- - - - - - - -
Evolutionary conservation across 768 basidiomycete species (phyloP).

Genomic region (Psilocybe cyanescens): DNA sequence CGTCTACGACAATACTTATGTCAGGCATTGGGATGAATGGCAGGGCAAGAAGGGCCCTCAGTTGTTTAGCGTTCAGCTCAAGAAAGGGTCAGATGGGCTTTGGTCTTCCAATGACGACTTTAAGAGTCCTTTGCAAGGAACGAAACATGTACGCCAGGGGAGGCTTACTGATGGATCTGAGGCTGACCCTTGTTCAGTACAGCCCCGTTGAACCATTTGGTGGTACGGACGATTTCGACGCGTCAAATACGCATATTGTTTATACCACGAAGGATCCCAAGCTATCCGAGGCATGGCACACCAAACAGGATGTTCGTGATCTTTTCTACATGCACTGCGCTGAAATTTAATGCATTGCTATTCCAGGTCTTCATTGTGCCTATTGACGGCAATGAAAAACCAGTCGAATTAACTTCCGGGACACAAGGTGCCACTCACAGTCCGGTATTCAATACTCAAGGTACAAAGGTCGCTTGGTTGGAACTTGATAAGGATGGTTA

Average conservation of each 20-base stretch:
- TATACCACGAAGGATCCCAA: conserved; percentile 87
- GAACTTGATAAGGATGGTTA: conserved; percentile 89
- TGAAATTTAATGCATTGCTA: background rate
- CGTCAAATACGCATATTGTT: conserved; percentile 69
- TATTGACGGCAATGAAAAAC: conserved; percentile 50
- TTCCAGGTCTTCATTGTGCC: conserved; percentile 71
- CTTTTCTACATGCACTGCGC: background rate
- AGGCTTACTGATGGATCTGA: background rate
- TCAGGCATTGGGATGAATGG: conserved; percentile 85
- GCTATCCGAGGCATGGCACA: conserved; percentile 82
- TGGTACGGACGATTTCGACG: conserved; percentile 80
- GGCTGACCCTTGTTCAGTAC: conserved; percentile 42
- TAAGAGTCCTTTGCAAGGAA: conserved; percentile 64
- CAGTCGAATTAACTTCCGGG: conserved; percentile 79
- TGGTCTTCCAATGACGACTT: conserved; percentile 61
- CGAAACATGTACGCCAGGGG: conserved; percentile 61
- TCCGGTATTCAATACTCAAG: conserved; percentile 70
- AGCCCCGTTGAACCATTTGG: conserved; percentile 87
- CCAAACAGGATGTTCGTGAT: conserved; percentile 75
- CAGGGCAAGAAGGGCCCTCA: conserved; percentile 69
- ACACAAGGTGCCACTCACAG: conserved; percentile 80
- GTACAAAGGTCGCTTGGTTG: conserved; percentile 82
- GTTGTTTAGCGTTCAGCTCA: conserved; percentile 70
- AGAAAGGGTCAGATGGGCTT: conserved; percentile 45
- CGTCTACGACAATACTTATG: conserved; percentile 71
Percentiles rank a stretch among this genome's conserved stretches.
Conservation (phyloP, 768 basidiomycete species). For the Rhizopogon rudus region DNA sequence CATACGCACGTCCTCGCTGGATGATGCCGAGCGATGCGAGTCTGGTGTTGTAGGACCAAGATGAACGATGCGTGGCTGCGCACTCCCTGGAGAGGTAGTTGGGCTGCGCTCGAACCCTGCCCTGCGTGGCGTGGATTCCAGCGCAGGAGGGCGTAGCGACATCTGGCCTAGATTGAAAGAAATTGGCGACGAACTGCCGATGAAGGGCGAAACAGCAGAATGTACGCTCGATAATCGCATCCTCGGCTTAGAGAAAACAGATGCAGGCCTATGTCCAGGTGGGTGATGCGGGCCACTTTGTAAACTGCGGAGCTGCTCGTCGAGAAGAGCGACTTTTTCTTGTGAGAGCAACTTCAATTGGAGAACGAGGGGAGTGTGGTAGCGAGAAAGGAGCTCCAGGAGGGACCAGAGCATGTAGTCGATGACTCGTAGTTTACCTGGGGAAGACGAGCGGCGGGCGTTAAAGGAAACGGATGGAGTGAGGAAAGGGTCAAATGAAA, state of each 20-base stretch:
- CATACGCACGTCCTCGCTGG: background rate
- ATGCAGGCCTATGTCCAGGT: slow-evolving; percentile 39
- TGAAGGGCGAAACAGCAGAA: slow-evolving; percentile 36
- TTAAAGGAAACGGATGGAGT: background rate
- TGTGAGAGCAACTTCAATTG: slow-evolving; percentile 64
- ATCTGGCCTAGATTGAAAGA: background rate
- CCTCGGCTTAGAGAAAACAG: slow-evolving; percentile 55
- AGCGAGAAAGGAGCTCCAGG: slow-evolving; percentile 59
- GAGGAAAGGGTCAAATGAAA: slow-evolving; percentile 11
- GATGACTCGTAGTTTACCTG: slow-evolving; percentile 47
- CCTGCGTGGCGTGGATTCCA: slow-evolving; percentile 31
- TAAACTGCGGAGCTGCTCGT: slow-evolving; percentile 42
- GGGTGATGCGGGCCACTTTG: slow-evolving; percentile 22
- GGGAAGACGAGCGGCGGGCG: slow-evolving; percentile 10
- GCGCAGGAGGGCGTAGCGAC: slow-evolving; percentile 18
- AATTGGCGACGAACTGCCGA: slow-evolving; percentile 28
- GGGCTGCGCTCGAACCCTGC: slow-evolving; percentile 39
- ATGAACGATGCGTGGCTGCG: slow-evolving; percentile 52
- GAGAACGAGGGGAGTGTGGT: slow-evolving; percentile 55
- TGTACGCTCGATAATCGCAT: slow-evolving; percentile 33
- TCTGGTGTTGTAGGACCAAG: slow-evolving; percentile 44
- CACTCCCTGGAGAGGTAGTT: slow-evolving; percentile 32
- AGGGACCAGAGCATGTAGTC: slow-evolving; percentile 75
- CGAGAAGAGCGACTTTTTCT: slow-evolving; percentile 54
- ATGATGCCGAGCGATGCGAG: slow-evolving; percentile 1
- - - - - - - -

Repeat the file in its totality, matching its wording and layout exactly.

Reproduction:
Evolutionary conservation across 768 basidiomycete species (phyloP).

Genomic region (Psilocybe cyanescens): DNA sequence CGTCTACGACAATACTTATGTCAGGCATTGGGATGAATGGCAGGGCAAGAAGGGCCCTCAGTTGTTTAGCGTTCAGCTCAAGAAAGGGTCAGATGGGCTTTGGTCTTCCAATGACGACTTTAAGAGTCCTTTGCAAGGAACGAAACATGTACGCCAGGGGAGGCTTACTGATGGATCTGAGGCTGACCCTTGTTCAGTACAGCCCCGTTGAACCATTTGGTGGTACGGACGATTTCGACGCGTCAAATACGCATATTGTTTATACCACGAAGGATCCCAAGCTATCCGAGGCATGGCACACCAAACAGGATGTTCGTGATCTTTTCTACATGCACTGCGCTGAAATTTAATGCATTGCTATTCCAGGTCTTCATTGTGCCTATTGACGGCAATGAAAAACCAGTCGAATTAACTTCCGGGACACAAGGTGCCACTCACAGTCCGGTATTCAATACTCAAGGTACAAAGGTCGCTTGGTTGGAACTTGATAAGGATGGTTA

Average conservation of each 20-base stretch:
- TATACCACGAAGGATCCCAA: conserved; percentile 87
- GAACTTGATAAGGATGGTTA: conserved; percentile 89
- TGAAATTTAATGCATTGCTA: background rate
- CGTCAAATACGCATATTGTT: conserved; percentile 69
- TATTGACGGCAATGAAAAAC: conserved; percentile 50
- TTCCAGGTCTTCATTGTGCC: conserved; percentile 71
- CTTTTCTACATGCACTGCGC: background rate
- AGGCTTACTGATGGATCTGA: background rate
- TCAGGCATTGGGATGAATGG: conserved; percentile 85
- GCTATCCGAGGCATGGCACA: conserved; percentile 82
- TGGTACGGACGATTTCGACG: conserved; percentile 80
- GGCTGACCCTTGTTCAGTAC: conserved; percentile 42
- TAAGAGTCCTTTGCAAGGAA: conserved; percentile 64
- CAGTCGAATTAACTTCCGGG: conserved; percentile 79
- TGGTCTTCCAATGACGACTT: conserved; percentile 61
- CGAAACATGTACGCCAGGGG: conserved; percentile 61
- TCCGGTATTCAATACTCAAG: conserved; percentile 70
- AGCCCCGTTGAACCATTTGG: conserved; percentile 87
- CCAAACAGGATGTTCGTGAT: conserved; percentile 75
- CAGGGCAAGAAGGGCCCTCA: conserved; percentile 69
- ACACAAGGTGCCACTCACAG: conserved; percentile 80
- GTACAAAGGTCGCTTGGTTG: conserved; percentile 82
- GTTGTTTAGCGTTCAGCTCA: conserved; percentile 70
- AGAAAGGGTCAGATGGGCTT: conserved; percentile 45
- CGTCTACGACAATACTTATG: conserved; percentile 71
Percentiles rank a stretch among this genome's conserved stretches.
Conservation (phyloP, 768 basidiomycete species). For the Rhizopogon rudus region DNA sequence CATACGCACGTCCTCGCTGGATGATGCCGAGCGATGCGAGTCTGGTGTTGTAGGACCAAGATGAACGATGCGTGGCTGCGCACTCCCTGGAGAGGTAGTTGGGCTGCGCTCGAACCCTGCCCTGCGTGGCGTGGATTCCAGCGCAGGAGGGCGTAGCGACATCTGGCCTAGATTGAAAGAAATTGGCGACGAACTGCCGATGAAGGGCGAAACAGCAGAATGTACGCTCGATAATCGCATCCTCGGCTTAGAGAAAACAGATGCAGGCCTATGTCCAGGTGGGTGATGCGGGCCACTTTGTAAACTGCGGAGCTGCTCGTCGAGAAGAGCGACTTTTTCTTGTGAGAGCAACTTCAATTGGAGAACGAGGGGAGTGTGGTAGCGAGAAAGGAGCTCCAGGAGGGACCAGAGCATGTAGTCGATGACTCGTAGTTTACCTGGGGAAGACGAGCGGCGGGCGTTAAAGGAAACGGATGGAGTGAGGAAAGGGTCAAATGAAA, state of each 20-base stretch:
- CATACGCACGTCCTCGCTGG: background rate
- ATGCAGGCCTATGTCCAGGT: slow-evolving; percentile 39
- TGAAGGGCGAAACAGCAGAA: slow-evolving; percentile 36
- TTAAAGGAAACGGATGGAGT: background rate
- TGTGAGAGCAACTTCAATTG: slow-evolving; percentile 64
- ATCTGGCCTAGATTGAAAGA: background rate
- CCTCGGCTTAGAGAAAACAG: slow-evolving; percentile 55
- AGCGAGAAAGGAGCTCCAGG: slow-evolving; percentile 59
- GAGGAAAGGGTCAAATGAAA: slow-evolving; percentile 11
- GATGACTCGTAGTTTACCTG: slow-evolving; percentile 47
- CCTGCGTGGCGTGGATTCCA: slow-evolving; percentile 31
- TAAACTGCGGAGCTGCTCGT: slow-evolving; percentile 42
- GGGTGATGCGGGCCACTTTG: slow-evolving; percentile 22
- GGGAAGACGAGCGGCGGGCG: slow-evolving; percentile 10
- GCGCAGGAGGGCGTAGCGAC: slow-evolving; percentile 18
- AATTGGCGACGAACTGCCGA: slow-evolving; percentile 28
- GGGCTGCGCTCGAACCCTGC: slow-evolving; percentile 39
- ATGAACGATGCGTGGCTGCG: slow-evolving; percentile 52
- GAGAACGAGGGGAGTGTGGT: slow-evolving; percentile 55
- TGTACGCTCGATAATCGCAT: slow-evolving; percentile 33
- TCTGGTGTTGTAGGACCAAG: slow-evolving; percentile 44
- CACTCCCTGGAGAGGTAGTT: slow-evolving; percentile 32
- AGGGACCAGAGCATGTAGTC: slow-evolving; percentile 75
- CGAGAAGAGCGACTTTTTCT: slow-evolving; percentile 54
- ATGATGCCGAGCGATGCGAG: slow-evolving; percentile 1